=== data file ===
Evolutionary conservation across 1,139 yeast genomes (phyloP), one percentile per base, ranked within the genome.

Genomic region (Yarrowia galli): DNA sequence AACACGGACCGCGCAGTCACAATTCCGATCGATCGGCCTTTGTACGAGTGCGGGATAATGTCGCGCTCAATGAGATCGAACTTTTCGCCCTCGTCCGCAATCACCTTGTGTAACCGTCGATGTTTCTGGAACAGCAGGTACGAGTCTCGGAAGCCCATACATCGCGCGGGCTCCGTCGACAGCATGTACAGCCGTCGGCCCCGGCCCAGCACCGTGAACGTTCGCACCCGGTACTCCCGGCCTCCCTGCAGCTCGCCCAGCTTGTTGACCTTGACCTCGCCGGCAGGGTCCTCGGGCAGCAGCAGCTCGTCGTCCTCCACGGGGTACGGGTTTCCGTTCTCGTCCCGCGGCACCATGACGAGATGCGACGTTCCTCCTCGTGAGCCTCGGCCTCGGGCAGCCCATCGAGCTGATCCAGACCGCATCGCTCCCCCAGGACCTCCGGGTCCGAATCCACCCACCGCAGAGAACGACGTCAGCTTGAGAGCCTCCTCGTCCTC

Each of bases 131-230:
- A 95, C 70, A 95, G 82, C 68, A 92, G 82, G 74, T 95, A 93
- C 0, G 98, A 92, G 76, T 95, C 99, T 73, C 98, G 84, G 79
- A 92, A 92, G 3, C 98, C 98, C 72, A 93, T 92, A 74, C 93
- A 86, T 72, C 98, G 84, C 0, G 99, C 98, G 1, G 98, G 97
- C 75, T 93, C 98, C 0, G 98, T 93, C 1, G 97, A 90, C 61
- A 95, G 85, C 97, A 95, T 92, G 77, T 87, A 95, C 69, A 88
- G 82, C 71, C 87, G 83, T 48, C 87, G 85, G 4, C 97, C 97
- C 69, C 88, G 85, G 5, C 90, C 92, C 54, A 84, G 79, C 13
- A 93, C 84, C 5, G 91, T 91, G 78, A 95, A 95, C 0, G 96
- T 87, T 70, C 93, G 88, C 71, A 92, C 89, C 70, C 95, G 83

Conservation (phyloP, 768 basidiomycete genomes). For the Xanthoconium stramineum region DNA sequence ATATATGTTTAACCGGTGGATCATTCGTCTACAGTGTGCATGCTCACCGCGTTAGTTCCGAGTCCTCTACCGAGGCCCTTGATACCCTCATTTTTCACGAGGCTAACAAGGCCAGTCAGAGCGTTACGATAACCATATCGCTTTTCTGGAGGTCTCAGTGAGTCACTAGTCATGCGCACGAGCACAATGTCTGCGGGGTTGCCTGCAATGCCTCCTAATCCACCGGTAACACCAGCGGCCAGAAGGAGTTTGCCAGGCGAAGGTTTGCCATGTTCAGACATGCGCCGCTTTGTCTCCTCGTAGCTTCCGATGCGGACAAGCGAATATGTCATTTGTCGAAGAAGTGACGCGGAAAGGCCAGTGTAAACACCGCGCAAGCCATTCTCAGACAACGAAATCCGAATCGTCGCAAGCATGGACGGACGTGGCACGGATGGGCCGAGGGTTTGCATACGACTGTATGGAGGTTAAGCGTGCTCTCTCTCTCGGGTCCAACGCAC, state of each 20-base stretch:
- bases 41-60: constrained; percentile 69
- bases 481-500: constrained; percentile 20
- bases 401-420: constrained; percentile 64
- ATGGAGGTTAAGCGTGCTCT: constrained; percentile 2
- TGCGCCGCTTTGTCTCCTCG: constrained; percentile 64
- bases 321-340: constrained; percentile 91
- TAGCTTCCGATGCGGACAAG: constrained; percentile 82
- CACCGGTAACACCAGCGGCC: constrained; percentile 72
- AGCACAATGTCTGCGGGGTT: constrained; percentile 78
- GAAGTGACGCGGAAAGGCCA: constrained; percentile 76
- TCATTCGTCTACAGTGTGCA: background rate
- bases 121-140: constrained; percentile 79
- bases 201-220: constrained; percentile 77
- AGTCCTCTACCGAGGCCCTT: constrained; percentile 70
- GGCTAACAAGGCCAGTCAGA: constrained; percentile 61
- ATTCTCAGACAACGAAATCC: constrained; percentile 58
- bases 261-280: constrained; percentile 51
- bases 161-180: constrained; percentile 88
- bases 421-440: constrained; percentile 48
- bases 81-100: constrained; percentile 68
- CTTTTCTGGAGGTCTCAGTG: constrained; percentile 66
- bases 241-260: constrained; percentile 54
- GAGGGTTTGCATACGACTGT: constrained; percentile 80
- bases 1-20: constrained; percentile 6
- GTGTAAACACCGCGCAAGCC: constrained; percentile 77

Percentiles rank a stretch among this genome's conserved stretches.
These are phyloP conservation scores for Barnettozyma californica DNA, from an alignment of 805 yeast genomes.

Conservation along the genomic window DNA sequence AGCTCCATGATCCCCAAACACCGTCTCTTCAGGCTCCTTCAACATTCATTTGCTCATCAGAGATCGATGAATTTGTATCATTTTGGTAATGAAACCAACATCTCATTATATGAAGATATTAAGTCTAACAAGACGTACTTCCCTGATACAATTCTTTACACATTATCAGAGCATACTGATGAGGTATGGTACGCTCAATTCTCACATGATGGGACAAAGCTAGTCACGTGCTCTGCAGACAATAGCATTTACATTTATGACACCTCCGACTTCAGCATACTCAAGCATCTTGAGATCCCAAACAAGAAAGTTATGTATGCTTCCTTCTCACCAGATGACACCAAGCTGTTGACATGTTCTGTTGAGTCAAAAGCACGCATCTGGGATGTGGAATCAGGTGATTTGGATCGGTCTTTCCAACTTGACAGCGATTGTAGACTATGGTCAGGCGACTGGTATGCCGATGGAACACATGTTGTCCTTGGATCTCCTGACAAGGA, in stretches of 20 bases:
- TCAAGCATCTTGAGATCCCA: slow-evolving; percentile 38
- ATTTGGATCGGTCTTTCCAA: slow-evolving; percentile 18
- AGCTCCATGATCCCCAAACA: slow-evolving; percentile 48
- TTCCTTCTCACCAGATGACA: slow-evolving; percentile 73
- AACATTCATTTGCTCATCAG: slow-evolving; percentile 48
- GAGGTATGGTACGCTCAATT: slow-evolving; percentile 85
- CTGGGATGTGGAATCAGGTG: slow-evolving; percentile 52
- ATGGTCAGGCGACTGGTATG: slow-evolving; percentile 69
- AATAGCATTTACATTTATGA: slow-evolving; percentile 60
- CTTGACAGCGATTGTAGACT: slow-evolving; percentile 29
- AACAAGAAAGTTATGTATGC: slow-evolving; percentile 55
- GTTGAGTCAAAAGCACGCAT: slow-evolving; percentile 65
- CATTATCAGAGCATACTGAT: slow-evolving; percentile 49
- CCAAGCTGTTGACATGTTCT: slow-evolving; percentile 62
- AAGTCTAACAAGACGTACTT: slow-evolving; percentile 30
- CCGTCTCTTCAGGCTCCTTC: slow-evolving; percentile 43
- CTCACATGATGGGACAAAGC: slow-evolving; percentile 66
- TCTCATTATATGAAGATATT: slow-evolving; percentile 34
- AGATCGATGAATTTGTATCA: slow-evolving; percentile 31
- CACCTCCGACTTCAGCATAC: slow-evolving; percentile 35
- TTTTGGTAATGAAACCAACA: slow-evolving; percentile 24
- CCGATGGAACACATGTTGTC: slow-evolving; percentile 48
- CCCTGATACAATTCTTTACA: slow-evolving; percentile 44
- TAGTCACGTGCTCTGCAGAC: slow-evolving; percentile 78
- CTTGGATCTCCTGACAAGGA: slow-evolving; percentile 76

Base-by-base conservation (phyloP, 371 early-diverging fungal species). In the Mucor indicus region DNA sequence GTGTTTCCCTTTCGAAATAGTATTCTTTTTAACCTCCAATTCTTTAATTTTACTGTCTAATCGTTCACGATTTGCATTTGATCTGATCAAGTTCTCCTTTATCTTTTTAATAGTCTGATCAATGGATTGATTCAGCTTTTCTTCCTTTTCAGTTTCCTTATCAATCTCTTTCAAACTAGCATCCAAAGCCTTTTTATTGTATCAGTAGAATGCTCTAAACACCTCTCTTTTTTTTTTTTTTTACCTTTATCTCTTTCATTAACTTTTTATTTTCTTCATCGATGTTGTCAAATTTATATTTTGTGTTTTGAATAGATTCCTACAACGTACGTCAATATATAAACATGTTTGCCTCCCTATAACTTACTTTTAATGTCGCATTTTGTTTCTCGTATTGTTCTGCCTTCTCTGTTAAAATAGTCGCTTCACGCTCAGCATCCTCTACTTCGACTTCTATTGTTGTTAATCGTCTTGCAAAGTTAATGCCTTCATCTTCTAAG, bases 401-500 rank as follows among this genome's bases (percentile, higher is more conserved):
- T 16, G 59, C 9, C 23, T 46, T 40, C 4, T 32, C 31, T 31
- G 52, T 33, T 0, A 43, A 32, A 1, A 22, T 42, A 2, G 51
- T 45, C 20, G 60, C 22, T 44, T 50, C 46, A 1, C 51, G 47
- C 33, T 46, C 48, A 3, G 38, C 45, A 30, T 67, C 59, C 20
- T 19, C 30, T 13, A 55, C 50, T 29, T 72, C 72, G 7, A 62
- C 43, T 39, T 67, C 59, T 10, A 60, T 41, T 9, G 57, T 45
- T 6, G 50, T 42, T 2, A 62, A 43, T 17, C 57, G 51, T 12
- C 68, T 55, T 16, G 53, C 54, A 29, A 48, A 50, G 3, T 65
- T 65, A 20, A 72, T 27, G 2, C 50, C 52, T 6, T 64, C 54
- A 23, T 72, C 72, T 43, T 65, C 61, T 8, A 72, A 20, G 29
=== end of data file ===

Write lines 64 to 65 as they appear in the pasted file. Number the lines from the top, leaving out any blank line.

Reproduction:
- CCGATGGAACACATGTTGTC: slow-evolving; percentile 48
- CCCTGATACAATTCTTTACA: slow-evolving; percentile 44